sign on his desk which read, "The buck stops here."  If President
Ilyumzhinov is unwilling to take responsibility for what happens on his
watch, he should step aside for someone who is so willing.

The biggest harm that Ilyumzhinov does is to scare off the legitimate
commercial sponsors upon whom all sports depend today.  Chess should do
well here.  While the numbers are small, the demographics are good
(well-educated and concentrated in the high tech field).  And chess has a
cost advantage over other sports.  Corus Steel sponsors a huge event at
Wijk aan Zee each year, including a tournament with virtually all the top
players, strong grandmaster B and C tournaments, along with amateur events.
All this cost about $1 million, barely enough for the appearance fee of
one major player in a major sport.  But when would-be corporate sponsors
look at Kirsan Ilyumzhinov, they don't see his incompetent scheduling and
rescheduling of major events, his misguided attempts to get chess into the
Olympics, or any of the purely chess sins I have been accusing him of.
Instead, they see the stories of corruption coming out of Kalmykia, the
endless investigations by the authorities in Moscow concerning vanished
millions, his ties to Saddam Hussein, the murder of Larisa Yudina, and they
look for something more reputable to sponsor.  All sports, including
boxing, are now more reputable than chess.

It is obvious what must be done in the first place:  get rid of Ilyumzhinov
even if it means bankrupting FIDE.  It is also obvious that, while
necessary, this is insufficient.  What  remains to be done in addition may
well be debated, and should be.  I can do little beyond advising all in the
chess world to regard FIDE as anathema until Ilyumzhinov is gone and
reforms are instituted.

While I have few suggestions beyond the obvious one, my diagnosis of the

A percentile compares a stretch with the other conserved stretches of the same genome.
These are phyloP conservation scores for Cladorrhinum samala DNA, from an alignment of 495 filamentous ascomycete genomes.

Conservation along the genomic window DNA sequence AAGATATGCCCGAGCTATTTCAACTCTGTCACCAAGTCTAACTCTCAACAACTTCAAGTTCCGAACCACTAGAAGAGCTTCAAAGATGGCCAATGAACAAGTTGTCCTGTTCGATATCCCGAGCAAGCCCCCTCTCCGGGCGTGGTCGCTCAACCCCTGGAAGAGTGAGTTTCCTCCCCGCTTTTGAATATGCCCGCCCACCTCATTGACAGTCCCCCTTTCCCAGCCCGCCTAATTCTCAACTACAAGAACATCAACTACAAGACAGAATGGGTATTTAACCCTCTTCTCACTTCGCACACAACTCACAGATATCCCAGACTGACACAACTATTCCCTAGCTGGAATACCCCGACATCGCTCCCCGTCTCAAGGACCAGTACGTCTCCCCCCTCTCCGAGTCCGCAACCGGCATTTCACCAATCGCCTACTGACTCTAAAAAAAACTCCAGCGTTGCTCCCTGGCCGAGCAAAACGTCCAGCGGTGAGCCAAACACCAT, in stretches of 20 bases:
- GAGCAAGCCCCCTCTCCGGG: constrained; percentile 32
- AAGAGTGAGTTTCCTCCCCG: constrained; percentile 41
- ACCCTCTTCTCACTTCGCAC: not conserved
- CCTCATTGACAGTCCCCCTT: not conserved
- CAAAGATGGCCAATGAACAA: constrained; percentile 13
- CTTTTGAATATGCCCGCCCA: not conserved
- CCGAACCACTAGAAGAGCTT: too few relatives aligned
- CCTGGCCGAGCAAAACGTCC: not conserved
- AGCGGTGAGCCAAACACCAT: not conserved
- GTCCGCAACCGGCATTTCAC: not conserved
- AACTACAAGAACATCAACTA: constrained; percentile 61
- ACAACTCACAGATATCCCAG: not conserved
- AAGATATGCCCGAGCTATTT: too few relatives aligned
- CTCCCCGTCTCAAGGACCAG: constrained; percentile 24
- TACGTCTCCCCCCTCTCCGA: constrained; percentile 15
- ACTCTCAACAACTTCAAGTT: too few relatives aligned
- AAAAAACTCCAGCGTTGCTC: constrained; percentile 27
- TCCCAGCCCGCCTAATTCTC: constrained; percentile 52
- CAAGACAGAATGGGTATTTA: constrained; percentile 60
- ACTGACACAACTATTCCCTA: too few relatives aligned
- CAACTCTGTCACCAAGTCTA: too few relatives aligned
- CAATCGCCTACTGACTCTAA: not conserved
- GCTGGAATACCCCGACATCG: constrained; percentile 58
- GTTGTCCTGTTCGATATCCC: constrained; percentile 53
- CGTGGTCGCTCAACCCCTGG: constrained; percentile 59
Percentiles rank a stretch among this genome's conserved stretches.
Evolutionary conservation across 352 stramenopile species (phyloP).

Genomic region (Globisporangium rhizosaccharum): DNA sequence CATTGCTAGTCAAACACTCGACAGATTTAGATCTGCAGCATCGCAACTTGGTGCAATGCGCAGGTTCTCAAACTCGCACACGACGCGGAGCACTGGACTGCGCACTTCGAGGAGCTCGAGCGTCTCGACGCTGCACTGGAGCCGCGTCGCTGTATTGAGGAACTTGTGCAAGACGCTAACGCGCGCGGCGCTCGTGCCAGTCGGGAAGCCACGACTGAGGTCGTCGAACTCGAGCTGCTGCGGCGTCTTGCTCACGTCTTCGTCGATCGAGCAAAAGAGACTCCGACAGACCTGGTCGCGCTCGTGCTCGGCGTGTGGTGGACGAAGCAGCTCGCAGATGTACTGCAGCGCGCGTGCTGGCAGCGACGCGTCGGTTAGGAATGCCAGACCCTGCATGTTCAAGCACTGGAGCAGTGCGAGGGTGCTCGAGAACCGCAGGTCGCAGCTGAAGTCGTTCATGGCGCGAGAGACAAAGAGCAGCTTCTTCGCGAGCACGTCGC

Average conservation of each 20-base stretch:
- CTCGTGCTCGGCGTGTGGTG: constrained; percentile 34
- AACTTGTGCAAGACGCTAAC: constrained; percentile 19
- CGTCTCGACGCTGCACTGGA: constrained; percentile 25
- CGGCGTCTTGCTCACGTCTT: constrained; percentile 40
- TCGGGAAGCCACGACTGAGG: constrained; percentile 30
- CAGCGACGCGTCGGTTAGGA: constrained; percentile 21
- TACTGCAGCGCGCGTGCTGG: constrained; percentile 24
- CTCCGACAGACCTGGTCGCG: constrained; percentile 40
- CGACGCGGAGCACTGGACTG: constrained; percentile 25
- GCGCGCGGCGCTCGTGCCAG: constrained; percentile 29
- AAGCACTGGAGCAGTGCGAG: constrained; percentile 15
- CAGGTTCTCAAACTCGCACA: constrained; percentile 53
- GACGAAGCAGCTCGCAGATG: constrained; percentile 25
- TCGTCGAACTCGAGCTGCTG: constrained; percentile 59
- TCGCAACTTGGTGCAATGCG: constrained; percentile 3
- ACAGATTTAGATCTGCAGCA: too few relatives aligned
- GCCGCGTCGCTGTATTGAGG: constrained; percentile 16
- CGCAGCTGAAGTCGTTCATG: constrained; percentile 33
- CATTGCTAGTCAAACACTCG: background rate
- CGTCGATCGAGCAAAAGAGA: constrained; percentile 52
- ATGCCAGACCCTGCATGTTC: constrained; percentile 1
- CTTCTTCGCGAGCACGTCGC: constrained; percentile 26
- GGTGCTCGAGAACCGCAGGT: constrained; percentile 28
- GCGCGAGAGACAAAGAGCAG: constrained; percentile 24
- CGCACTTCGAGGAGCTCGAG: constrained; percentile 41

problems I is the product of the unique position I have had in trying to
explain chess to non-chessplayers, not merely the wide audience that AP
reaches through its member newspapers and other outlets around the world
but to the editors and managers of AP.  I do hope, without the slightest
expectation, that with major reform chess can improve its position among
the wider public so that AP will once again consider chess events worthy of
coverage.*  Without such reform, I have no doubt that chess's reputation
will slip yet further and it will have ever more difficulty in reaching a
wider public.

I would like to end this letter on a positive note by expressing my sincere
thanks to those with whom it has been a pleasure for me to work with over
the past few years, not only the various editors and bureau chiefs at AP,
but especially those organizers who, even though they are the most
professional and upstanding imaginable, stand to lose valuable coverage
from AP's decision.  I refer in particular to the wonderful people behind
the Linares and the Corus tournaments.  I also want to thank the players I
have had the privilege of covering and watching up close.  They are almost
all class acts, especially Vishy Anand, and they deserve neither the
reputation they sometimes receive from the more notorious players nor the
fate to which the politicians who run the game have condemned them.
Finally, I want to thank my fellow members of the fourth estate, especially
Arvind Aaron, Aviv Friedman, Leontxo Garcia, Mig Greengard, John Henderson
and Dirk Jan ten Geuzendam.  They have made every press room I have ever
been in, even those run by the most incompetent and difficult organizers,
an enjoyable place to be.

Robert Huntington

*  In the meantime, we should expect not only the quantity but the quality
of AP coverage to decline since, on those few occasions where AP might
still find covering chess worthwhile (e.g., the recent Kasparov-X3D Fritz
match), they are likely to send a non-chessplaying staff reporter and we
can look forward to, not only such factual errors as the consistent
mischaracterization of Kasparov as "world champion," but such verbiage as
this (from the AP report of the first match game):

"The two opponents played conservatively at first with Kasparov using his
white pieces to keep X3D Fritz's black knights and bishops, which are
moderately powerful, at bay.

But during the middle of the game, both players aggressively attempted to
position their queens, the most powerful pieces on the board, to check each
other's king, which would force an immediate defense of that piece to avoid

Neither Kasparov nor X3D Fritz could maneuver their pieces to checkmate the
other's king, and split the match for half a point each." homepage